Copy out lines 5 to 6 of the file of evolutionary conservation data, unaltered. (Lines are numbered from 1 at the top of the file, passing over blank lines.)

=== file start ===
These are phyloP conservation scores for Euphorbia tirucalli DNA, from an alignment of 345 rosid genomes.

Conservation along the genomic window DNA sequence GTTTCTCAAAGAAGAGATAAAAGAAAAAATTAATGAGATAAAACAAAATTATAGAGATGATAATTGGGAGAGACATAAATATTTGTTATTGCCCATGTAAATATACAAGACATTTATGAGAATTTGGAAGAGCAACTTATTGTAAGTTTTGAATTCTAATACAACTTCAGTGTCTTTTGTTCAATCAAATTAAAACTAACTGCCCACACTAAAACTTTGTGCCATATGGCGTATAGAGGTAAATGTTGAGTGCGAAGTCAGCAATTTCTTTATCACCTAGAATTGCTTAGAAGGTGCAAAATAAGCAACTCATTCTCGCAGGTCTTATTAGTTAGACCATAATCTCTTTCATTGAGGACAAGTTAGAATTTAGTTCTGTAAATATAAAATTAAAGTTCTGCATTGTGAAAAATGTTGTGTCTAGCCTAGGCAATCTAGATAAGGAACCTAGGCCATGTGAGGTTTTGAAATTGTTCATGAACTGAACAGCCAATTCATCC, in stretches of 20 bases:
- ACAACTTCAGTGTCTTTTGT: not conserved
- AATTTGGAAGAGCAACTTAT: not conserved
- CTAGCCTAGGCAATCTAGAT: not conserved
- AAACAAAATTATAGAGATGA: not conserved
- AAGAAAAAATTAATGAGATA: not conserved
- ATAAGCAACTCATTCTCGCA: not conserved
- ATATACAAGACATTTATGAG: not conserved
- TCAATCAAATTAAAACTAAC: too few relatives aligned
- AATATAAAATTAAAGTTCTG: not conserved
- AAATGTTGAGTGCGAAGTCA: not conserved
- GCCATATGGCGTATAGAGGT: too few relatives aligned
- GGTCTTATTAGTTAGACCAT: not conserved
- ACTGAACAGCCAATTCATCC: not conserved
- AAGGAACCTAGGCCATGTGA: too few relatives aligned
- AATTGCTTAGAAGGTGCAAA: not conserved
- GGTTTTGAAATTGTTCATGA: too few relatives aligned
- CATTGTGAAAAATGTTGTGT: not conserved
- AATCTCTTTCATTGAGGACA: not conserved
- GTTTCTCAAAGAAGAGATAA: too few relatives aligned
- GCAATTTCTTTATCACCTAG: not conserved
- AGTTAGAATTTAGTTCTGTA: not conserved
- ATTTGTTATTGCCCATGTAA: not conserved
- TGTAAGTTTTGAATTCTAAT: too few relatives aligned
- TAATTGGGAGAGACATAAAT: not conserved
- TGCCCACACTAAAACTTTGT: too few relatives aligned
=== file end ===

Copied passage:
- CTAGCCTAGGCAATCTAGAT: not conserved
- AAACAAAATTATAGAGATGA: not conserved